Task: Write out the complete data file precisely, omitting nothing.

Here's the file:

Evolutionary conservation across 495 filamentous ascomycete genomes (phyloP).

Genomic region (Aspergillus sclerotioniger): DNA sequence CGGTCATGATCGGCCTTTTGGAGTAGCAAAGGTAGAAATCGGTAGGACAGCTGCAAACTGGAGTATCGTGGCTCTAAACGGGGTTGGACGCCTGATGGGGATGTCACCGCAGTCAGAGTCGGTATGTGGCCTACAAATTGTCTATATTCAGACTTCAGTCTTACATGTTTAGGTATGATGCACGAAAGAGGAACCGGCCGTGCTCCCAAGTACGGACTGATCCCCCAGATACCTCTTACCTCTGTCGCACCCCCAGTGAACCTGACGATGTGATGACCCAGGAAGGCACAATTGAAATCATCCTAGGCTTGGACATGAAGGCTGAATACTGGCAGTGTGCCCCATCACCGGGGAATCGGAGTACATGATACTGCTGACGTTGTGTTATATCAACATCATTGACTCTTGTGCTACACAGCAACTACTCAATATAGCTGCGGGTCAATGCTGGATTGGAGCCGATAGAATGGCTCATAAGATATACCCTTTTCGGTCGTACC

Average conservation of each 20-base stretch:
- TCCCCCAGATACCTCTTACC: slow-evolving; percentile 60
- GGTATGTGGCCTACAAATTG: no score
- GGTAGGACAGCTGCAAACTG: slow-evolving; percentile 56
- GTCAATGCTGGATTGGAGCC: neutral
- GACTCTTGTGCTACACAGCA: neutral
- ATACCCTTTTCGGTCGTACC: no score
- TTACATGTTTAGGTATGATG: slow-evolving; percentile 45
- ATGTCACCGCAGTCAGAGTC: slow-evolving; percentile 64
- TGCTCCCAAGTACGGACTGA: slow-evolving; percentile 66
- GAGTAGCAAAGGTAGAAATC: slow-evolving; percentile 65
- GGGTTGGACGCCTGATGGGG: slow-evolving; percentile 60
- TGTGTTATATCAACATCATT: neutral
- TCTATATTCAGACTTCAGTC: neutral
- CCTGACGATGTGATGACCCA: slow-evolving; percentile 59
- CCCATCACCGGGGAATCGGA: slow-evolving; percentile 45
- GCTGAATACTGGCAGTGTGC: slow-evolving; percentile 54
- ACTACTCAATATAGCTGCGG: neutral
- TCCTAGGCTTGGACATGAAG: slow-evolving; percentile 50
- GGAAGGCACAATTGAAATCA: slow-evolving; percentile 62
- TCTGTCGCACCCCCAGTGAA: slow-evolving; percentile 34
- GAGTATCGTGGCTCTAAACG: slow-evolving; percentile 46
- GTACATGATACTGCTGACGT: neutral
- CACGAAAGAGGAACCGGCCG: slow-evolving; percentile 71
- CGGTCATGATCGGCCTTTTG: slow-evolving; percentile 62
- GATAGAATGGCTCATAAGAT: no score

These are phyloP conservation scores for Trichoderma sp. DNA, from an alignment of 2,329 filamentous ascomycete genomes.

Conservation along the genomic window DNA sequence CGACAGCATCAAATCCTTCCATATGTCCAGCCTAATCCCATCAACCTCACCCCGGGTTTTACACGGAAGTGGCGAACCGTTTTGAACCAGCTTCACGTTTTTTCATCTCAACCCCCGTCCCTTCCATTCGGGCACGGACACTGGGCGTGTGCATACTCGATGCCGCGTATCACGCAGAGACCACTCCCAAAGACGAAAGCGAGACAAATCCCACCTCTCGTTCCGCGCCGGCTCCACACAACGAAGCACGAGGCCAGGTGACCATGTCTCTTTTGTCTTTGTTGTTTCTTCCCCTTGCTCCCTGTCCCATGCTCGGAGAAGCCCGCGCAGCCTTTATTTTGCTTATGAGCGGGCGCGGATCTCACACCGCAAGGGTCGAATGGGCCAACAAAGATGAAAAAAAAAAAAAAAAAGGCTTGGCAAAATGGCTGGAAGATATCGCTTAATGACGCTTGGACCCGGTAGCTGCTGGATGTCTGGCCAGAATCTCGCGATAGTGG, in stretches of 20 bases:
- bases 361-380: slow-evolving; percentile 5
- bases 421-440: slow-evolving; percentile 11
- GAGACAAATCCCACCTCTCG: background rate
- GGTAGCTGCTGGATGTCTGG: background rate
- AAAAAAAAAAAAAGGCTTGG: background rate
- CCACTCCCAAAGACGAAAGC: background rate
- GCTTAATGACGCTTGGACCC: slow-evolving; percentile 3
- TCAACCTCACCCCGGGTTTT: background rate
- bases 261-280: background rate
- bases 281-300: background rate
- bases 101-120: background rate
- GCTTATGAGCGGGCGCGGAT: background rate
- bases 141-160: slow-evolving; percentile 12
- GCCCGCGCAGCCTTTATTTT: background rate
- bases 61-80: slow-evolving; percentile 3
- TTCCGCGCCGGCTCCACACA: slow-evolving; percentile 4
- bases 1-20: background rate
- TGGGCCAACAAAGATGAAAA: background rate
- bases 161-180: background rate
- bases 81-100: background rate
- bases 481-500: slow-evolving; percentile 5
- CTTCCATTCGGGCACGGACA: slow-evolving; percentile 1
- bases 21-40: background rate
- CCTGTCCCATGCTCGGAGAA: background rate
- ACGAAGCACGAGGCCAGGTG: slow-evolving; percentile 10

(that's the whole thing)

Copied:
Evolutionary conservation across 495 filamentous ascomycete genomes (phyloP).

Genomic region (Aspergillus sclerotioniger): DNA sequence CGGTCATGATCGGCCTTTTGGAGTAGCAAAGGTAGAAATCGGTAGGACAGCTGCAAACTGGAGTATCGTGGCTCTAAACGGGGTTGGACGCCTGATGGGGATGTCACCGCAGTCAGAGTCGGTATGTGGCCTACAAATTGTCTATATTCAGACTTCAGTCTTACATGTTTAGGTATGATGCACGAAAGAGGAACCGGCCGTGCTCCCAAGTACGGACTGATCCCCCAGATACCTCTTACCTCTGTCGCACCCCCAGTGAACCTGACGATGTGATGACCCAGGAAGGCACAATTGAAATCATCCTAGGCTTGGACATGAAGGCTGAATACTGGCAGTGTGCCCCATCACCGGGGAATCGGAGTACATGATACTGCTGACGTTGTGTTATATCAACATCATTGACTCTTGTGCTACACAGCAACTACTCAATATAGCTGCGGGTCAATGCTGGATTGGAGCCGATAGAATGGCTCATAAGATATACCCTTTTCGGTCGTACC

Average conservation of each 20-base stretch:
- TCCCCCAGATACCTCTTACC: slow-evolving; percentile 60
- GGTATGTGGCCTACAAATTG: no score
- GGTAGGACAGCTGCAAACTG: slow-evolving; percentile 56
- GTCAATGCTGGATTGGAGCC: neutral
- GACTCTTGTGCTACACAGCA: neutral
- ATACCCTTTTCGGTCGTACC: no score
- TTACATGTTTAGGTATGATG: slow-evolving; percentile 45
- ATGTCACCGCAGTCAGAGTC: slow-evolving; percentile 64
- TGCTCCCAAGTACGGACTGA: slow-evolving; percentile 66
- GAGTAGCAAAGGTAGAAATC: slow-evolving; percentile 65
- GGGTTGGACGCCTGATGGGG: slow-evolving; percentile 60
- TGTGTTATATCAACATCATT: neutral
- TCTATATTCAGACTTCAGTC: neutral
- CCTGACGATGTGATGACCCA: slow-evolving; percentile 59
- CCCATCACCGGGGAATCGGA: slow-evolving; percentile 45
- GCTGAATACTGGCAGTGTGC: slow-evolving; percentile 54
- ACTACTCAATATAGCTGCGG: neutral
- TCCTAGGCTTGGACATGAAG: slow-evolving; percentile 50
- GGAAGGCACAATTGAAATCA: slow-evolving; percentile 62
- TCTGTCGCACCCCCAGTGAA: slow-evolving; percentile 34
- GAGTATCGTGGCTCTAAACG: slow-evolving; percentile 46
- GTACATGATACTGCTGACGT: neutral
- CACGAAAGAGGAACCGGCCG: slow-evolving; percentile 71
- CGGTCATGATCGGCCTTTTG: slow-evolving; percentile 62
- GATAGAATGGCTCATAAGAT: no score

These are phyloP conservation scores for Trichoderma sp. DNA, from an alignment of 2,329 filamentous ascomycete genomes.

Conservation along the genomic window DNA sequence CGACAGCATCAAATCCTTCCATATGTCCAGCCTAATCCCATCAACCTCACCCCGGGTTTTACACGGAAGTGGCGAACCGTTTTGAACCAGCTTCACGTTTTTTCATCTCAACCCCCGTCCCTTCCATTCGGGCACGGACACTGGGCGTGTGCATACTCGATGCCGCGTATCACGCAGAGACCACTCCCAAAGACGAAAGCGAGACAAATCCCACCTCTCGTTCCGCGCCGGCTCCACACAACGAAGCACGAGGCCAGGTGACCATGTCTCTTTTGTCTTTGTTGTTTCTTCCCCTTGCTCCCTGTCCCATGCTCGGAGAAGCCCGCGCAGCCTTTATTTTGCTTATGAGCGGGCGCGGATCTCACACCGCAAGGGTCGAATGGGCCAACAAAGATGAAAAAAAAAAAAAAAAAGGCTTGGCAAAATGGCTGGAAGATATCGCTTAATGACGCTTGGACCCGGTAGCTGCTGGATGTCTGGCCAGAATCTCGCGATAGTGG, in stretches of 20 bases:
- bases 361-380: slow-evolving; percentile 5
- bases 421-440: slow-evolving; percentile 11
- GAGACAAATCCCACCTCTCG: background rate
- GGTAGCTGCTGGATGTCTGG: background rate
- AAAAAAAAAAAAAGGCTTGG: background rate
- CCACTCCCAAAGACGAAAGC: background rate
- GCTTAATGACGCTTGGACCC: slow-evolving; percentile 3
- TCAACCTCACCCCGGGTTTT: background rate
- bases 261-280: background rate
- bases 281-300: background rate
- bases 101-120: background rate
- GCTTATGAGCGGGCGCGGAT: background rate
- bases 141-160: slow-evolving; percentile 12
- GCCCGCGCAGCCTTTATTTT: background rate
- bases 61-80: slow-evolving; percentile 3
- TTCCGCGCCGGCTCCACACA: slow-evolving; percentile 4
- bases 1-20: background rate
- TGGGCCAACAAAGATGAAAA: background rate
- bases 161-180: background rate
- bases 81-100: background rate
- bases 481-500: slow-evolving; percentile 5
- CTTCCATTCGGGCACGGACA: slow-evolving; percentile 1
- bases 21-40: background rate
- CCTGTCCCATGCTCGGAGAA: background rate
- ACGAAGCACGAGGCCAGGTG: slow-evolving; percentile 10